Kiyoshi Watanabe bought Japan Airlines Corp. shares last year at about ¥100 and lost more than 90 percent of his investment on speculation the former flag carrier will file for bankruptcy. Yet he supports the government’s decision to forgo a bailout.

“With the blood transfusions, JAL would just be surviving as a zombie,” said Watanabe, 44, chairman of a nonprofit organization in Tokyo. “This is a good thing. JAL must be rehabilitated.”

National pride in JAL, until now protected by what’s known as the “rising sun government umbrella,” has plunged since the 1970s, when it ranked first five times among companies that college graduates aspired to work for, according to placement company Recruit Co.

The carrier, which reported a first-half loss of ¥131 billion, has received four government bailouts in nine years.

“When I was a student in the U.S., I had a nice feeling when I saw a JAL plane at the airport,” said Yukio Noguchi, a finance professor at Waseda University in Tokyo. “It was our pride as Japanese.”

JAL finished 14th in Recruit’s survey last year.

The Enterprise Turnaround Initiative Corp., the government-affiliated agency leading the restructuring of the airline, will make a final decision on its restructuring plan Tuesday, transport minister Seiji Maehara said last week.

JAL was launched in 1951 as a private carrier called Japanese Air Lines. It became state-owned in 1953, was renamed Japan Airlines and started international services. The government sold its stake in 1987 and the airline was privatized.

JAL borrowed an undisclosed amount from the government in October 2001 to cope with the travel slump following the Sept. 11 attacks. In 2004, JAL received ¥90 billion in emergency loans from the Development Bank of Japan as the SARS virus and the Iraq war cut demand for travel.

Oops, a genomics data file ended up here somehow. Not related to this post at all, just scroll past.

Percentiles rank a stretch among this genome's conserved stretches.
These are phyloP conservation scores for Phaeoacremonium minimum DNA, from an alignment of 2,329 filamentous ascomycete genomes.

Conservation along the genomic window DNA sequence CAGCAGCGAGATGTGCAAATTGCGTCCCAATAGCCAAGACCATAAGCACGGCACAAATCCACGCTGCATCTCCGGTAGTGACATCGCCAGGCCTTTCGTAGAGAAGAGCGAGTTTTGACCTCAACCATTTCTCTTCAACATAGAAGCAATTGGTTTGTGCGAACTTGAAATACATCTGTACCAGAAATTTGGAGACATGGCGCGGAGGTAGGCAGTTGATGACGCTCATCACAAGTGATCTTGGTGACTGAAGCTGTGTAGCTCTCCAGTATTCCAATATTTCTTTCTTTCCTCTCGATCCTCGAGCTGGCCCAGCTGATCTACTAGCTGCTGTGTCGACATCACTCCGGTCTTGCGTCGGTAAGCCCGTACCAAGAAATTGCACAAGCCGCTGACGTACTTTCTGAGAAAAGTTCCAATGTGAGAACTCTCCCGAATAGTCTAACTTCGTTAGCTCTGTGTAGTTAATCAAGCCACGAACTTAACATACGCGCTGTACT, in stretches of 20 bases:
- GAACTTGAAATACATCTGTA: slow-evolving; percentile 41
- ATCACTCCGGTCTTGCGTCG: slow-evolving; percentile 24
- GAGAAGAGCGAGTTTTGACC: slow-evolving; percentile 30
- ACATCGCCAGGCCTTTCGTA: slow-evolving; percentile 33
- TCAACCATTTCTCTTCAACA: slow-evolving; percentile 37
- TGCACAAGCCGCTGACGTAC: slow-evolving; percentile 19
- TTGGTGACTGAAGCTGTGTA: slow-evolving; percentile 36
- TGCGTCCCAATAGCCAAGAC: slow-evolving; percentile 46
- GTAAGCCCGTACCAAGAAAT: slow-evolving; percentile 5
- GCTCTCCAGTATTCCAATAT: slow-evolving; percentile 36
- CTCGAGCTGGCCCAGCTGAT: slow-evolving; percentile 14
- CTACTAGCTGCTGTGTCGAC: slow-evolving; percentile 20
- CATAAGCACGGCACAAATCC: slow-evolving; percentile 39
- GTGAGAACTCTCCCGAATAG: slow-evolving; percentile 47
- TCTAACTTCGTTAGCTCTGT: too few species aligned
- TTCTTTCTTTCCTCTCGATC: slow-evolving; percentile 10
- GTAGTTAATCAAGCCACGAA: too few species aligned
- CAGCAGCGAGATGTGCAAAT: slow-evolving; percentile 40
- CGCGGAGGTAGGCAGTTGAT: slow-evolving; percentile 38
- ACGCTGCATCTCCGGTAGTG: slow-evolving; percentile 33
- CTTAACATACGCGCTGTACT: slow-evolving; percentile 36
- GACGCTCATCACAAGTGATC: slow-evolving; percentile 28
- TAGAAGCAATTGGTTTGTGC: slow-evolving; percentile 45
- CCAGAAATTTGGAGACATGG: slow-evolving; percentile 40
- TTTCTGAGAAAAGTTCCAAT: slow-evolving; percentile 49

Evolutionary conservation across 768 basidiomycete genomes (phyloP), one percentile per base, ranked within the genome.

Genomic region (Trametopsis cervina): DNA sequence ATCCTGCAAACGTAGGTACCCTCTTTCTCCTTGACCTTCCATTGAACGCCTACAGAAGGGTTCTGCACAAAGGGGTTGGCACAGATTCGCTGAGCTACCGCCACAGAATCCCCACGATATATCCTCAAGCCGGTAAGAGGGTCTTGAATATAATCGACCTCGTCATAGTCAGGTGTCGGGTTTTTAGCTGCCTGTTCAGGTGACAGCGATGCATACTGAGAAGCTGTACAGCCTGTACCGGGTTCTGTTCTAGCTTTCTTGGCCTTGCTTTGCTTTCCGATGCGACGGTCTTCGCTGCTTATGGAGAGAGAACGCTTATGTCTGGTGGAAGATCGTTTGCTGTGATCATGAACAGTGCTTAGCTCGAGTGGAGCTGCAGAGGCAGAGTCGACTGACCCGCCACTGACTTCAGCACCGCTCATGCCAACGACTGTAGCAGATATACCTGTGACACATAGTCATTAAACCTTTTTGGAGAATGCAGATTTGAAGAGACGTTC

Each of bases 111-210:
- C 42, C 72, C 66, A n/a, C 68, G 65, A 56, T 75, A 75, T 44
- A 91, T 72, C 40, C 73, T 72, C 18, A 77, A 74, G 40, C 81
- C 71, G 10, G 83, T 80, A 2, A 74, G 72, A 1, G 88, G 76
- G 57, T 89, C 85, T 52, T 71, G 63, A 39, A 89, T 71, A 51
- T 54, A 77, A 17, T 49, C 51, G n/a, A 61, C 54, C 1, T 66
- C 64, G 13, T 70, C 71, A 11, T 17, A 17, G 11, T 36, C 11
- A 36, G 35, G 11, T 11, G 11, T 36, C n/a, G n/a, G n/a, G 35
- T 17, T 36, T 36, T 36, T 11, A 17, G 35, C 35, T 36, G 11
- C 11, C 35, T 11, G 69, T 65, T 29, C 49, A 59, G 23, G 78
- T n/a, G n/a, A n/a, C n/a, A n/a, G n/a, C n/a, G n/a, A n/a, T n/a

JAL requested more government assistance last April, applying for a ¥200 billion loan from the Development Bank of Japan in the wake of the global recession. The following month JAL announced 1,200 job cuts and said it would cut costs by ¥50 billion this fiscal year.

Prime Minister Yukio Hatoyama promised during his election campaign last year to alter the relationship between government, the bureaucracy and big business — dubbed Japan’s “iron triangle.”

“The bankruptcy will change the image of governance in Japan and the relationship between government and companies,” said Martin Schulz, senior economist at the Fujitsu Research Institute in Tokyo. “The public clearly wants some of the old ties to be cut.”

The government has said the carrier will continue to operate.

More than 100 airlines worldwide have gone through bankruptcy since 1978, according to the Washington-based trade group Air Transport Association. The list includes Delta Air Lines Inc., UAL Corp.’s United Airlines, Northwest Airlines Corp., US Airways Group Inc. and Continental Airlines Inc.

Swissair and affiliate Sabena SA failed in 2001, and New Zealand nationalized Air New Zealand Ltd. that year to prevent its collapse.

Phoenix-based Mesa Air Group Inc. filed for bankruptcy earlier this year.

“I imagine this is a very difficult pill to swallow for JAL’s employees and pensioners,” said Kenta Kimura, 31, a JAL investor working in project development at the Japan International Cooperation Center. “In the long run, I think we will look back and say it was right to fix up the company.”

JAL’s long decline negates the shock value of bankruptcy, investors say. The collapse of Long-Term Credit Bank and Yamaichi Securities in the late 1990s stunned a nation coming to terms with the bursting of the bubble economy, while JAL’s potential bankruptcy, which may be the sixth largest in Japan, was years in the making.

“If it were five years ago, it would have been difficult to let JAL go bankrupt,” said Mitsushige Akino, who oversees about $450 million in assets at Ichiyoshi Investment Management Co. “There’s no such sentiment among Japanese people to want to save JAL, which only has the glory of past.”

Watanabe said JAL was “a pillar of national policy” under the previous government, making the possible bankruptcy even more of a startling twist. “This was a very bold decision in wielding the ax,” he said. “As a shareholder and as a Japanese citizen, I think it was absolutely the right thing to do.”

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